Arriving in Miami for Art Basel

Zaha Hadid Designed Booth

SOUTH BEACH, FL. Just before I boarded the plane to Miami, I heard two people talking about Art Basel. An experienced art collector was explaining the new art market to a novice collector. “A few years ago, at the height of the art market,” she said, “people would rush the doors of Art Basel and throw money down on whatever they saw to insure that if they wanted it later, they could get it. Things are a bit more leisurely now.”

Today’s preview, when the elite are ferried in logo’d limos to the Miami Convention Center, seemed to prove her point. Only two green sale buttons surfaced during my exploration of the show. No doubt, other negotiations were in progress because a lot of people were staring.

I always thought Art Basel Miami was synonymous with contemporary art. Cutting edge stuff. Much to my surprise, early modernists and abstractionist works were out in force. At the very first booth I stopped in, the dealer was showing a Man Ray collection. Prices were running from $6,500 to $1.4 million for a painting called “Flying Dutchman.” While the dealer did have some contemporary paintings, they tended toward the figurative and safe.

Farther down the aisle, a California dealer was flogging the works of David Park. The Bay Area artist had played with abstractionism in the 40s. By 1949 he was over it and dumped all his work in the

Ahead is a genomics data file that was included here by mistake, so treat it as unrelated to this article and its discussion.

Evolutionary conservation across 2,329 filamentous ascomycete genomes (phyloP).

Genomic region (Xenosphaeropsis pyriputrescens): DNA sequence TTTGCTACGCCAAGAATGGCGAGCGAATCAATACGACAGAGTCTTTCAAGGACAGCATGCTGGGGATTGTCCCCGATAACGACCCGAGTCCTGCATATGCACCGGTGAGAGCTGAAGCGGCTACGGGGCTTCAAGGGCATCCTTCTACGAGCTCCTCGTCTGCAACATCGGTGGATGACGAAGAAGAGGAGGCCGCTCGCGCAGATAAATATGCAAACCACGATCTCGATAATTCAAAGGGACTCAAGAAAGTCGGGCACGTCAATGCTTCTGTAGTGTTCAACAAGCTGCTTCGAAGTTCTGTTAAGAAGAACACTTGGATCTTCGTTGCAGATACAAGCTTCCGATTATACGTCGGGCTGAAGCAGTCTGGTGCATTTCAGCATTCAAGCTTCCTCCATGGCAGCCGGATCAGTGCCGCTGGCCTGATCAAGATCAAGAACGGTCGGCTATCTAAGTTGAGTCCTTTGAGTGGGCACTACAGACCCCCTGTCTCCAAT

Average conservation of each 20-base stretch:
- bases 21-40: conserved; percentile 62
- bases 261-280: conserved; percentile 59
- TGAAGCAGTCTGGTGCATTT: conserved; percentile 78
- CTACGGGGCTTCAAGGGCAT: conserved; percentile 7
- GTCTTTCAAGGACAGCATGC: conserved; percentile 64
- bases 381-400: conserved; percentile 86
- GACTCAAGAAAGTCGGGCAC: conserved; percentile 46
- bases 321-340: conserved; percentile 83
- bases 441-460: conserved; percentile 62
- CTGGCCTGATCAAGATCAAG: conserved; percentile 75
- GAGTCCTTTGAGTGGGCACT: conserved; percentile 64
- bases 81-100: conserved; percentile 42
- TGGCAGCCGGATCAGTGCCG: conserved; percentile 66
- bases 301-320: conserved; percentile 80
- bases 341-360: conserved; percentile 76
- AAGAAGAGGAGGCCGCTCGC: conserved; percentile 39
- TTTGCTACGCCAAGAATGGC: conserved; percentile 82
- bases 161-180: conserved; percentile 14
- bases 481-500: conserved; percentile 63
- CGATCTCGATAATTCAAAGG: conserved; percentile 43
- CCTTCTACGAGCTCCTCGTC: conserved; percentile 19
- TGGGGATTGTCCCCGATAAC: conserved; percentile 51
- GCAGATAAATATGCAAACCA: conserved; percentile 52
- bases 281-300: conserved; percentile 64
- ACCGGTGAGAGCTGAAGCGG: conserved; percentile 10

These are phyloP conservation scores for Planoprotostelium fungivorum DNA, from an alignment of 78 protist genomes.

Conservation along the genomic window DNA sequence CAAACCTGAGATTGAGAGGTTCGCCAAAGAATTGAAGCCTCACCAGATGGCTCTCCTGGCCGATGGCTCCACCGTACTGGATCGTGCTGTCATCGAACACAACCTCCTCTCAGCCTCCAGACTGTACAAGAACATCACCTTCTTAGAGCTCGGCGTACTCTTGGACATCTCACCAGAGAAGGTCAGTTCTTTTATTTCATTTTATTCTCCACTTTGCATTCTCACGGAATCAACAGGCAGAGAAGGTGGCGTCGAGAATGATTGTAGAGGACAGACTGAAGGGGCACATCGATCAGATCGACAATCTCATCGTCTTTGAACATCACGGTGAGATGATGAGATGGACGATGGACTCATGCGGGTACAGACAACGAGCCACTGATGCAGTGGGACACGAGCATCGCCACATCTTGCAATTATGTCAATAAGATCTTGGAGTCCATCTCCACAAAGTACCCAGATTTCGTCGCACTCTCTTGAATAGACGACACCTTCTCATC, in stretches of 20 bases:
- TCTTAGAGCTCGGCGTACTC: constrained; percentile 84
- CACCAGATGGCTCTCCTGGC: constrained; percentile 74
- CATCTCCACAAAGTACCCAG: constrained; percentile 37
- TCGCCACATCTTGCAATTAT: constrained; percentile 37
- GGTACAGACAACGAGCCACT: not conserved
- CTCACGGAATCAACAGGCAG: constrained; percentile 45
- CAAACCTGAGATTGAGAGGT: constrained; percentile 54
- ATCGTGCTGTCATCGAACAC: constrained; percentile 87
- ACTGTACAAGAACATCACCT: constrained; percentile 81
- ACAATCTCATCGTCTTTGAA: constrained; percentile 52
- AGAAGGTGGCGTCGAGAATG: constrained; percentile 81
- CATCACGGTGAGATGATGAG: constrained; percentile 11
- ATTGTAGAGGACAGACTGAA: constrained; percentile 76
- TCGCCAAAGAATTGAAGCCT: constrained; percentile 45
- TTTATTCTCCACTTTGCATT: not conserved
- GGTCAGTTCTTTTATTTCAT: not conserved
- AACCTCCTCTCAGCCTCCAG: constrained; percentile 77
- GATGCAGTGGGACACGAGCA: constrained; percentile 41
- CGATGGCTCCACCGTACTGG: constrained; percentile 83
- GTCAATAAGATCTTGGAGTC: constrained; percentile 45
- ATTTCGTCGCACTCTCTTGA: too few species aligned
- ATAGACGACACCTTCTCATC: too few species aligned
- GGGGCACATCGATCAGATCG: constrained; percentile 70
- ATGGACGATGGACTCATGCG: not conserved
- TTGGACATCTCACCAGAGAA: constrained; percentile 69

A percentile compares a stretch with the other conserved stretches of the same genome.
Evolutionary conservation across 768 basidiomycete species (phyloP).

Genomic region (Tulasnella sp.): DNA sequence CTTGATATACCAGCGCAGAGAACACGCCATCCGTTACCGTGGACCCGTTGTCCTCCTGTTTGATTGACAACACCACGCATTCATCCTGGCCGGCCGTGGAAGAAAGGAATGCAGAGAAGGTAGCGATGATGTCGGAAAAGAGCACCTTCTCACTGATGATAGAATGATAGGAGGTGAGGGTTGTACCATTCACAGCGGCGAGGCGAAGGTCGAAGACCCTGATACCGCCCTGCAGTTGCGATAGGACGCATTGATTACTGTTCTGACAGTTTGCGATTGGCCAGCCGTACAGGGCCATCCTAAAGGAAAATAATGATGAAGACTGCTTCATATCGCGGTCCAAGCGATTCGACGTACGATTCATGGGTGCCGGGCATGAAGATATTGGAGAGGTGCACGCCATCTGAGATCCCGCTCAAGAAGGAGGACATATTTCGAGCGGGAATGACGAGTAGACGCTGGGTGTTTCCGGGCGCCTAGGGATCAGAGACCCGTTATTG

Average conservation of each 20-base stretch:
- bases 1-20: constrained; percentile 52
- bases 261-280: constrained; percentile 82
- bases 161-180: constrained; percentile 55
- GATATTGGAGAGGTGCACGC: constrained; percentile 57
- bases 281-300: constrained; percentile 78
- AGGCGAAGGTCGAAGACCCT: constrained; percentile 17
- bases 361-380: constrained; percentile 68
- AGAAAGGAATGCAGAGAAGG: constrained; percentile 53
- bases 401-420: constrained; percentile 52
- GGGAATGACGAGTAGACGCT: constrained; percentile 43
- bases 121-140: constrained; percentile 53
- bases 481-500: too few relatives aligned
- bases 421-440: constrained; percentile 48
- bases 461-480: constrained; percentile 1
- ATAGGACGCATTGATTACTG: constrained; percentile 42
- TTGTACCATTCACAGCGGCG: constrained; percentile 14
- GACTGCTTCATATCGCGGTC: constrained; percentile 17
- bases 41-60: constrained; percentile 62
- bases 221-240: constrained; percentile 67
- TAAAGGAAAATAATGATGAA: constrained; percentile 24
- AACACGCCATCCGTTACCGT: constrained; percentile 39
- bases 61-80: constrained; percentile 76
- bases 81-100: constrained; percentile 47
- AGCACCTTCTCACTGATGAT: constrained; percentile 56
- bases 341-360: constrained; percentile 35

Man Ray Flying Dutchman for $1.4 million

City Dump. What followed was a return to figurative painting of ordinary, domestic moments, close up and not too distant. Again, something anyone with as little as $49,000 could hang on their walls and not suffer buyer’s remorse.

By this point, the only green sold button I had seen was on a 1969 work by Nicholas Krushenick. I began to wonder if this is what the art critics mean when they say dealers are desperately risk averse?

Finally, I found the leading edge of contemporary art in the chaos sculptures of Belgium artist Arne Quinze. (Another green sold button.) Interestingly, they were paired with Robert Indiana’s 60’s something HOPE.

I gave up and made my way to the beach, but not before checking out a booth designed by Zaha Hadid. It stood head and shoulders above the art it accommodated.

Tomorrow is another day. Let’s see if the other shows-RED DOT, Scope, NADA, ZOOM-are more daring.

My Stilthouse, Arne Quinze

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